Updated: Sep 7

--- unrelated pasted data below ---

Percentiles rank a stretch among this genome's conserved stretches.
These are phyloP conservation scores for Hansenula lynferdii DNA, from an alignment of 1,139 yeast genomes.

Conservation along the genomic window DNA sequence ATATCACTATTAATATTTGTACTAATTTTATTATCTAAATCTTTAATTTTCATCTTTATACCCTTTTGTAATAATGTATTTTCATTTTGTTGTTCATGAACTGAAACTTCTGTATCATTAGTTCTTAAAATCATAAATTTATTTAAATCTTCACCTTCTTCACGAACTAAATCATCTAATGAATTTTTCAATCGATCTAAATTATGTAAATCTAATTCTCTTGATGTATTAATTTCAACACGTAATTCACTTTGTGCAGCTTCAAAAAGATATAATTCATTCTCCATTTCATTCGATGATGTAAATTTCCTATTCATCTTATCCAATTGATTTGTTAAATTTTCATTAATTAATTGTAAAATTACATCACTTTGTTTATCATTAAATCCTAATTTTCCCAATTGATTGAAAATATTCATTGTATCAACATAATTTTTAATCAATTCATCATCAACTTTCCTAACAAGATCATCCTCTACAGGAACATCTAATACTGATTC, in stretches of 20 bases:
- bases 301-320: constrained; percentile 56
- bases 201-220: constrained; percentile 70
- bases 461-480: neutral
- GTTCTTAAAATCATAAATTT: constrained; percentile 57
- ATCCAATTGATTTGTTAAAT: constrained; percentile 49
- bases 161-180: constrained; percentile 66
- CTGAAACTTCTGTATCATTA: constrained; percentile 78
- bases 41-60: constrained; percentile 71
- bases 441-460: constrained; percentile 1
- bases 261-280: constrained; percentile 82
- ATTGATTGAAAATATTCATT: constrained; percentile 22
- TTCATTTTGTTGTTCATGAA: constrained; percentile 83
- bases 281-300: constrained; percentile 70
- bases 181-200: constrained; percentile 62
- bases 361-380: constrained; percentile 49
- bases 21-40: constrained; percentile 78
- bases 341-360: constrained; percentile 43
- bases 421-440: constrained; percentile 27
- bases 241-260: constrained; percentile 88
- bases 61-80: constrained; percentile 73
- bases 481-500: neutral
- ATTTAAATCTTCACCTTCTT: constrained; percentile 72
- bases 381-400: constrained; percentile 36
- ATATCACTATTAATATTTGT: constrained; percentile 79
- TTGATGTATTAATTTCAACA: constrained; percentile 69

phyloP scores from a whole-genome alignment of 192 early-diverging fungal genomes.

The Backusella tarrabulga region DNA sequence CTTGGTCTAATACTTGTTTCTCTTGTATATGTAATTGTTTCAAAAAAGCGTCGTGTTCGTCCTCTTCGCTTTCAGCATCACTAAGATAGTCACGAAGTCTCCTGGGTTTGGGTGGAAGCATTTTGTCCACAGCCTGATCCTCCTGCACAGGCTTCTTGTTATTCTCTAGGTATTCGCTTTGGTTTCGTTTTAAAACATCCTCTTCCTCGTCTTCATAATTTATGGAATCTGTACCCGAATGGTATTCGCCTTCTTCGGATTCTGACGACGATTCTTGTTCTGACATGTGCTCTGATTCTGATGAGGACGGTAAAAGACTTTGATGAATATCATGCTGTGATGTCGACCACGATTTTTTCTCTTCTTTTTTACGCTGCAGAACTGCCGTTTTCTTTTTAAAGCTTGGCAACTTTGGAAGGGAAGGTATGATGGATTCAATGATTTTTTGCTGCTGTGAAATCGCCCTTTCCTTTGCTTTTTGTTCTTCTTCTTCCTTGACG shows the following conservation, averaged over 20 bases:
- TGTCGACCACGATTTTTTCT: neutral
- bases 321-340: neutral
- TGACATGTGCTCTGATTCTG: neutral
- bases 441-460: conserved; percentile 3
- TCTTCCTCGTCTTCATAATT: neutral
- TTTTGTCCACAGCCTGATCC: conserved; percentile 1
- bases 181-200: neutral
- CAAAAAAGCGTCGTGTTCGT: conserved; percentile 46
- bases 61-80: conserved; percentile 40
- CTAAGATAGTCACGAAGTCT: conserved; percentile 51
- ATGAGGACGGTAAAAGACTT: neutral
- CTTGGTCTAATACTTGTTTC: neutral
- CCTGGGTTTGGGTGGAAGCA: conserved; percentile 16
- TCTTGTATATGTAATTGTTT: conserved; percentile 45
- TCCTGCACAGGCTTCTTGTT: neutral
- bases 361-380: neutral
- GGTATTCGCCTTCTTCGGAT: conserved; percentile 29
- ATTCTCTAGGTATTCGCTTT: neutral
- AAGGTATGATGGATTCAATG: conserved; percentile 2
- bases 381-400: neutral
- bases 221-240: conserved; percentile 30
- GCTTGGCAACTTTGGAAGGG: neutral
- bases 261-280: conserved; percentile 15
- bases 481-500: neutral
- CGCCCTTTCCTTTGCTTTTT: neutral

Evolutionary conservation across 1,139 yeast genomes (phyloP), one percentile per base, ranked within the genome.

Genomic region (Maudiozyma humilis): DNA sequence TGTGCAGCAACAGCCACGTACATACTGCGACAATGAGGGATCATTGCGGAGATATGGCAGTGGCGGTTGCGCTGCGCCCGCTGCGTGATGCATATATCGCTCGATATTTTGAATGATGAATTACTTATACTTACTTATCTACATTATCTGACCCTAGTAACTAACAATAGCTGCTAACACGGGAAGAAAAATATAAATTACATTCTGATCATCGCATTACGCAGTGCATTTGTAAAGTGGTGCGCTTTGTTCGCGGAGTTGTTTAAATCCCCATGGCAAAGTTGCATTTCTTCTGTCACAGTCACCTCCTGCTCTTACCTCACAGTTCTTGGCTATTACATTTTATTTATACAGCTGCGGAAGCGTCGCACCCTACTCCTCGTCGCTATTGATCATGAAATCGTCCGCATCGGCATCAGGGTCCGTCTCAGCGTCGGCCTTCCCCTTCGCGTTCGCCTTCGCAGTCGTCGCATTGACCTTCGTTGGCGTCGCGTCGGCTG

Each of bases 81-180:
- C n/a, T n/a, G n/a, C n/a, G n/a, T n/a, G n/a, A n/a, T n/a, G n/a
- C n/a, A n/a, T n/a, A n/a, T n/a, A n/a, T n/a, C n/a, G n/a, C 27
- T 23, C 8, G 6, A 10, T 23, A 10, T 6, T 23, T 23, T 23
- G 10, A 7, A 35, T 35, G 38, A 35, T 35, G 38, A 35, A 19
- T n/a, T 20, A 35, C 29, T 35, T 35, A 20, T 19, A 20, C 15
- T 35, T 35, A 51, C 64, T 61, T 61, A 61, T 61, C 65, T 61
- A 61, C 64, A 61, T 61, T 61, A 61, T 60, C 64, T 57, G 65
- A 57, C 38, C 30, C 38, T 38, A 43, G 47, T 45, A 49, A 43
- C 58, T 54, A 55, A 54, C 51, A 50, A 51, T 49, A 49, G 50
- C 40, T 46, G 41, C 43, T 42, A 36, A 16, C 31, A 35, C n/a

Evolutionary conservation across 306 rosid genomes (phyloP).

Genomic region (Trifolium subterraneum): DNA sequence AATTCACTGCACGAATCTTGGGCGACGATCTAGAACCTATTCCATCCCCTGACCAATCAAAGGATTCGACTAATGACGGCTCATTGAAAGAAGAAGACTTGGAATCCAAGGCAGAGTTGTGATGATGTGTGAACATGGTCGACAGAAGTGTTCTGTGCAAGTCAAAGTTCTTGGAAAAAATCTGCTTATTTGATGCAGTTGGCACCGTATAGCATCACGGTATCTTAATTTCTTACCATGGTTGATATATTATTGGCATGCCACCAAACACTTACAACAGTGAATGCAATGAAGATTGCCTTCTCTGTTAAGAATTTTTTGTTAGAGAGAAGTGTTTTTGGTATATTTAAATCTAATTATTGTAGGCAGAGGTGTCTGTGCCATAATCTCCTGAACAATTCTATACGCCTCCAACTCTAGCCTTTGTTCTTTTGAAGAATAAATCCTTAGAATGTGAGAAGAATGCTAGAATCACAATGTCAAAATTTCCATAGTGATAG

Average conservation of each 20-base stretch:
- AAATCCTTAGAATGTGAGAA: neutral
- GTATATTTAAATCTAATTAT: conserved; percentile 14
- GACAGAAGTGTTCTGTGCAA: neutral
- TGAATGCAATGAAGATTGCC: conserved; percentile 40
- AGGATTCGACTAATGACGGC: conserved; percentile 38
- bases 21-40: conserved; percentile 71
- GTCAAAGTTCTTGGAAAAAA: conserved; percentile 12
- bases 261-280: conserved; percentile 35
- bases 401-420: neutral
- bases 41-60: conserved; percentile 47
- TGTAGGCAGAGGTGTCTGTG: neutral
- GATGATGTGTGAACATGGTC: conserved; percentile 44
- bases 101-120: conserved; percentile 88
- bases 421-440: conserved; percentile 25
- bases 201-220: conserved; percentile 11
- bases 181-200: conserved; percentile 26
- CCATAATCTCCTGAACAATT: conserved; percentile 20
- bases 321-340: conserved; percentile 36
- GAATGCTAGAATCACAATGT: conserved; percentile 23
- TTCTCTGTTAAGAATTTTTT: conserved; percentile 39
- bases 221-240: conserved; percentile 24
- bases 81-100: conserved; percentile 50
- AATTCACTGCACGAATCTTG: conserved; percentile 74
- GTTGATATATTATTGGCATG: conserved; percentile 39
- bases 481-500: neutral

Guy: Where would you like to go for dinner? Me: Anywhere nearby really, as long as they have vegetarian food. Guy: Oh, you don’t eat meat? Me: Nope. Guy: I know a good fish place. Me: Ok. After a few texts with a stranger online, I found myself in a seafood restaurant in Johannesburg for dinner, with no vegetarian options. He was the first guy I’d revealed my vegetarianism to who was still willing to go out for dinner with me. As I lifted the menu it became clear that he didn’t actually understand what a vegetarian is. I desperately paged through the descriptions feeling a little awkward and anxious, trying to avoid eye contact with both the crayfish filled aquarium and the dude sitting opposite me. This was my first dinner date after ending a significant long-term relationship. I’d been single about three months and was trying to hide my fresh wounds and inexperience. I felt raw and vulnerable, like a battered car bent out of shape after a devastating crash. Our drinks arrived and I grabbed mine with a little too much enthusiasm, spilling some on the table. The server quickly grabbed a cloth and mopped it up. Then she walked away, leaving a weird weight of silence between us. Despite being a chatty extrovert I was struggling to make any sort of conversation with my date, who’d shared little more than the fact that he hated his job. I was seriously regretting not sticking to the ‘drinks only on date one’ rule. He took a swig of his beer and looked over his shoulder. “Have you seen that? Behind me?” he asked, in a fairly loud whisper. “No. What is it?” I asked, relieved that he’d broken the silence but hoping he wasn’t going to bring up the live fish awaiting slaughter. “There’s a couple behind me. They’re. Well. Both men. Sitting next to each other kissing.” I spilled a little more of my drink and put it down. “What’s wrong with that?” I asked casually. “Um. Nothing” he continued “They can do what they want – just not in public.” More silence followed as I scanned the room for escape routes. “It could be worse,” he continued. No it couldn’t, I thought (wrongly). “How?” I asked. “They could be of different races. This rainbow nation of South Africa is just ridiculous.” “Oh” I responded, “Uh, I think our views are a little different. I’ve got beautiful shades of non-white in my close family and have been in mixed race relationships myself.” His eyes widened and he shuffled back in his chair a little. This was definitely the point that the date ended (if in fact it had ever taken off). We sat for a further excruciating few minutes, sipping our drinks in silence. “What can I get you to eat?” asked the server, breaking the quiet between us again. “I think we need a few more minutes” I responded quickly preventing the guy from ordering anything else (just in case he was thinking about it). As she spun around and walked off, I began to panic. How could I get out of this situation without feeling tremendously awkward? Luckily, the guy soon announced that he needed to visit the bathroom. Relieved, I waited for him to trot off and then dug out enough cash to cover our drinks plus tip, popped it on the table and left. I got home feeling really despondent. I’d bravely had a handful of ‘drinks only’ dates over the weeks and they’d all been awful. Before heading out on this one, I’d lectured myself about giving this guy a chance – I was being too picky. The ones before had been too weird, too rugby-ish, too alpha, too not-for-me. I was dating for the first time in my thirties and there were now limited fish in the sea. I felt I’d have to compromise on many of the things I hoped to find in a partner, or I’d be single forever. While deep in thought about whether I could date someone with vastly different ideals to me, I had a moment. An epiphany, if you will. I played out what life with this man would look like – and it wasn’t pretty. I thought about my future had I stayed in my previous relationship and that was even worse. What if being single was ok? Life alone was surely better than being coupled with the wrong person. And I stumbled into acceptance. I decided in that moment that I could take a break from dating. I could give myself time to heal and time to think about what kind of relationship I wanted – if in fact I chose to be in a relationship again. I’m embarrassed when I think about it now – it’s so obvious. Acceptance is a funny thing, while in many ways it feels like giving in, it’s actually about empowering yourself and facing reality. Acceptance is also about realising that while your current situation may not be your ideal and you may be unable to change it, you still have power and some degree of choice. While in acceptance you can take small steps towards what you want, or wait things out a bit till you’re in a different position. In the unforgettable TedTalk, A love letter to realism at a time of grief, Mark Pollack and his partner Simone George explore how acceptance is necessary some of the time, realism is crucial all of the time and that there’s always a reason to hope. Their story will make you believe in love – and in science. It ties together a lot of the things we’ve explored over the past months. Acceptance helped me through the most tumultuous time of my life. It gave me the space to be patient and reassess my situation after time. It gave me two years of brutal, painful healing in my early thirties followed by five years of joy, adventure and self-discovery (with a few moments of vulnerability in-between). It allowed me to turn my focus inward. And when I was ready, I let it fall away as I ventured out to find someone who I wouldn’t have to compromise my values, beliefs or heart for.